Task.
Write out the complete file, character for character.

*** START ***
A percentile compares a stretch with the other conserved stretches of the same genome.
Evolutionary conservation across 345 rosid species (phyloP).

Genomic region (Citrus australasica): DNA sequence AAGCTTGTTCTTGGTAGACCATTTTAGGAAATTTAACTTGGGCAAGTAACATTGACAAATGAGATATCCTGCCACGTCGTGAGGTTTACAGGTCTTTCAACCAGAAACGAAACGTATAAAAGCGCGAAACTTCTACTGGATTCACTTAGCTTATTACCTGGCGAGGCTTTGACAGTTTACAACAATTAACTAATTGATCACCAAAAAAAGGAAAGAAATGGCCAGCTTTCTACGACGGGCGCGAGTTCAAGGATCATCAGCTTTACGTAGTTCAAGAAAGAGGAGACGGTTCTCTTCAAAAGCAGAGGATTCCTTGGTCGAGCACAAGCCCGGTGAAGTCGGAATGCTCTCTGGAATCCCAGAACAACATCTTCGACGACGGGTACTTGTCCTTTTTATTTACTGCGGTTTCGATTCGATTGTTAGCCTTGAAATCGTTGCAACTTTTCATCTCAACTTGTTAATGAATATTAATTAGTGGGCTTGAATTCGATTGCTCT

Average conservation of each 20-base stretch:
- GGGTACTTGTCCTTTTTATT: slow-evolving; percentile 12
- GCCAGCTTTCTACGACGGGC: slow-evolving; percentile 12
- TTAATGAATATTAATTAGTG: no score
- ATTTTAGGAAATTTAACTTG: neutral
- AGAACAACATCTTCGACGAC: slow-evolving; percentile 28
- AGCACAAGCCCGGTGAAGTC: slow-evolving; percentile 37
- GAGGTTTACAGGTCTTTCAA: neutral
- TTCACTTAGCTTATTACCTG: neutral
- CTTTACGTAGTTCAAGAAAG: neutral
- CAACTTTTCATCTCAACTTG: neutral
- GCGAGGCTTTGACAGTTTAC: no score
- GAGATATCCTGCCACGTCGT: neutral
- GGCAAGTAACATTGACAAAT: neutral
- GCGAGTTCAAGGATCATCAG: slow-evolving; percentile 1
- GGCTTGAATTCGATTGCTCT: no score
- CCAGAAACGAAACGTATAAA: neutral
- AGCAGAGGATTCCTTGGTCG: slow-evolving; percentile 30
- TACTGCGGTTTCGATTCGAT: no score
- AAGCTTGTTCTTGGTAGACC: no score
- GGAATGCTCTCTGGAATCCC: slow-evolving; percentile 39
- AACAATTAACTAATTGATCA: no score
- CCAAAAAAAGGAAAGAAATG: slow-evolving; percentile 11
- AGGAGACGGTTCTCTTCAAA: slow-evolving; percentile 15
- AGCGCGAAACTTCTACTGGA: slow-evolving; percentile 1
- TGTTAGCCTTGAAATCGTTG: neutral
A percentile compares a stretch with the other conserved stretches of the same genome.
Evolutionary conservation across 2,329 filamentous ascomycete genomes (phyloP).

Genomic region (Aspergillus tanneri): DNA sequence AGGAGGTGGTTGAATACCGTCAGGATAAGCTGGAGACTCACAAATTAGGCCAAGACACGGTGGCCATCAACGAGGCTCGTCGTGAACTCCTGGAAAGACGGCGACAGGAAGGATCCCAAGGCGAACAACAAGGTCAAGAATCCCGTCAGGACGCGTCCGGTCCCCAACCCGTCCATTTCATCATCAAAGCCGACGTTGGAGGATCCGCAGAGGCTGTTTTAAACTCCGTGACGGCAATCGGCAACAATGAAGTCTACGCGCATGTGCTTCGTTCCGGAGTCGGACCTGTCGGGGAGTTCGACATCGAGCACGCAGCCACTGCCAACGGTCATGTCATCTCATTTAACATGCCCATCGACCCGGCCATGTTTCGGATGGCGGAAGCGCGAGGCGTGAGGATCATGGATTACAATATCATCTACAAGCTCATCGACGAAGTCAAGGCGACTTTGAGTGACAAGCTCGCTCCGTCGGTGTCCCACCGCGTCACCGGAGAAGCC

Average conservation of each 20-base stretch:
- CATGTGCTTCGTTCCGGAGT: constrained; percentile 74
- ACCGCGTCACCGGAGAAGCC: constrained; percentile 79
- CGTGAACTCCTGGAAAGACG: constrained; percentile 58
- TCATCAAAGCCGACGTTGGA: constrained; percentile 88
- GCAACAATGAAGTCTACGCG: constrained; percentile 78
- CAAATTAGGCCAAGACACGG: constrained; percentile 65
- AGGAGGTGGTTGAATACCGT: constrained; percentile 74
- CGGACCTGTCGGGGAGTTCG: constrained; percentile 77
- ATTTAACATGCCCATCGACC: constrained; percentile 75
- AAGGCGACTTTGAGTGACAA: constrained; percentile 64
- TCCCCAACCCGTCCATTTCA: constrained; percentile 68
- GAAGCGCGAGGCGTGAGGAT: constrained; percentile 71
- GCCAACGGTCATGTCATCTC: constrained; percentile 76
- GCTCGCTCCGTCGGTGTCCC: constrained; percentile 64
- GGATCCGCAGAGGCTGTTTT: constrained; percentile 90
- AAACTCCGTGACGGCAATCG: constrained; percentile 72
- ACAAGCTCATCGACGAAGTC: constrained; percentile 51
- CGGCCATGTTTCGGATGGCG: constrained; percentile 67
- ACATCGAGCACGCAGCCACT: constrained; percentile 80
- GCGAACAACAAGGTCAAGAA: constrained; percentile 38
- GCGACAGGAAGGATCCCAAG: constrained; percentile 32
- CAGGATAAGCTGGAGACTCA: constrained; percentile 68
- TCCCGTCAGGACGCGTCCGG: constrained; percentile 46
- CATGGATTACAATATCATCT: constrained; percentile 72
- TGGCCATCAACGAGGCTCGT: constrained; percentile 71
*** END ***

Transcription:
A percentile compares a stretch with the other conserved stretches of the same genome.
Evolutionary conservation across 345 rosid species (phyloP).

Genomic region (Citrus australasica): DNA sequence AAGCTTGTTCTTGGTAGACCATTTTAGGAAATTTAACTTGGGCAAGTAACATTGACAAATGAGATATCCTGCCACGTCGTGAGGTTTACAGGTCTTTCAACCAGAAACGAAACGTATAAAAGCGCGAAACTTCTACTGGATTCACTTAGCTTATTACCTGGCGAGGCTTTGACAGTTTACAACAATTAACTAATTGATCACCAAAAAAAGGAAAGAAATGGCCAGCTTTCTACGACGGGCGCGAGTTCAAGGATCATCAGCTTTACGTAGTTCAAGAAAGAGGAGACGGTTCTCTTCAAAAGCAGAGGATTCCTTGGTCGAGCACAAGCCCGGTGAAGTCGGAATGCTCTCTGGAATCCCAGAACAACATCTTCGACGACGGGTACTTGTCCTTTTTATTTACTGCGGTTTCGATTCGATTGTTAGCCTTGAAATCGTTGCAACTTTTCATCTCAACTTGTTAATGAATATTAATTAGTGGGCTTGAATTCGATTGCTCT

Average conservation of each 20-base stretch:
- GGGTACTTGTCCTTTTTATT: slow-evolving; percentile 12
- GCCAGCTTTCTACGACGGGC: slow-evolving; percentile 12
- TTAATGAATATTAATTAGTG: no score
- ATTTTAGGAAATTTAACTTG: neutral
- AGAACAACATCTTCGACGAC: slow-evolving; percentile 28
- AGCACAAGCCCGGTGAAGTC: slow-evolving; percentile 37
- GAGGTTTACAGGTCTTTCAA: neutral
- TTCACTTAGCTTATTACCTG: neutral
- CTTTACGTAGTTCAAGAAAG: neutral
- CAACTTTTCATCTCAACTTG: neutral
- GCGAGGCTTTGACAGTTTAC: no score
- GAGATATCCTGCCACGTCGT: neutral
- GGCAAGTAACATTGACAAAT: neutral
- GCGAGTTCAAGGATCATCAG: slow-evolving; percentile 1
- GGCTTGAATTCGATTGCTCT: no score
- CCAGAAACGAAACGTATAAA: neutral
- AGCAGAGGATTCCTTGGTCG: slow-evolving; percentile 30
- TACTGCGGTTTCGATTCGAT: no score
- AAGCTTGTTCTTGGTAGACC: no score
- GGAATGCTCTCTGGAATCCC: slow-evolving; percentile 39
- AACAATTAACTAATTGATCA: no score
- CCAAAAAAAGGAAAGAAATG: slow-evolving; percentile 11
- AGGAGACGGTTCTCTTCAAA: slow-evolving; percentile 15
- AGCGCGAAACTTCTACTGGA: slow-evolving; percentile 1
- TGTTAGCCTTGAAATCGTTG: neutral
A percentile compares a stretch with the other conserved stretches of the same genome.
Evolutionary conservation across 2,329 filamentous ascomycete genomes (phyloP).

Genomic region (Aspergillus tanneri): DNA sequence AGGAGGTGGTTGAATACCGTCAGGATAAGCTGGAGACTCACAAATTAGGCCAAGACACGGTGGCCATCAACGAGGCTCGTCGTGAACTCCTGGAAAGACGGCGACAGGAAGGATCCCAAGGCGAACAACAAGGTCAAGAATCCCGTCAGGACGCGTCCGGTCCCCAACCCGTCCATTTCATCATCAAAGCCGACGTTGGAGGATCCGCAGAGGCTGTTTTAAACTCCGTGACGGCAATCGGCAACAATGAAGTCTACGCGCATGTGCTTCGTTCCGGAGTCGGACCTGTCGGGGAGTTCGACATCGAGCACGCAGCCACTGCCAACGGTCATGTCATCTCATTTAACATGCCCATCGACCCGGCCATGTTTCGGATGGCGGAAGCGCGAGGCGTGAGGATCATGGATTACAATATCATCTACAAGCTCATCGACGAAGTCAAGGCGACTTTGAGTGACAAGCTCGCTCCGTCGGTGTCCCACCGCGTCACCGGAGAAGCC

Average conservation of each 20-base stretch:
- CATGTGCTTCGTTCCGGAGT: constrained; percentile 74
- ACCGCGTCACCGGAGAAGCC: constrained; percentile 79
- CGTGAACTCCTGGAAAGACG: constrained; percentile 58
- TCATCAAAGCCGACGTTGGA: constrained; percentile 88
- GCAACAATGAAGTCTACGCG: constrained; percentile 78
- CAAATTAGGCCAAGACACGG: constrained; percentile 65
- AGGAGGTGGTTGAATACCGT: constrained; percentile 74
- CGGACCTGTCGGGGAGTTCG: constrained; percentile 77
- ATTTAACATGCCCATCGACC: constrained; percentile 75
- AAGGCGACTTTGAGTGACAA: constrained; percentile 64
- TCCCCAACCCGTCCATTTCA: constrained; percentile 68
- GAAGCGCGAGGCGTGAGGAT: constrained; percentile 71
- GCCAACGGTCATGTCATCTC: constrained; percentile 76
- GCTCGCTCCGTCGGTGTCCC: constrained; percentile 64
- GGATCCGCAGAGGCTGTTTT: constrained; percentile 90
- AAACTCCGTGACGGCAATCG: constrained; percentile 72
- ACAAGCTCATCGACGAAGTC: constrained; percentile 51
- CGGCCATGTTTCGGATGGCG: constrained; percentile 67
- ACATCGAGCACGCAGCCACT: constrained; percentile 80
- GCGAACAACAAGGTCAAGAA: constrained; percentile 38
- GCGACAGGAAGGATCCCAAG: constrained; percentile 32
- CAGGATAAGCTGGAGACTCA: constrained; percentile 68
- TCCCGTCAGGACGCGTCCGG: constrained; percentile 46
- CATGGATTACAATATCATCT: constrained; percentile 72
- TGGCCATCAACGAGGCTCGT: constrained; percentile 71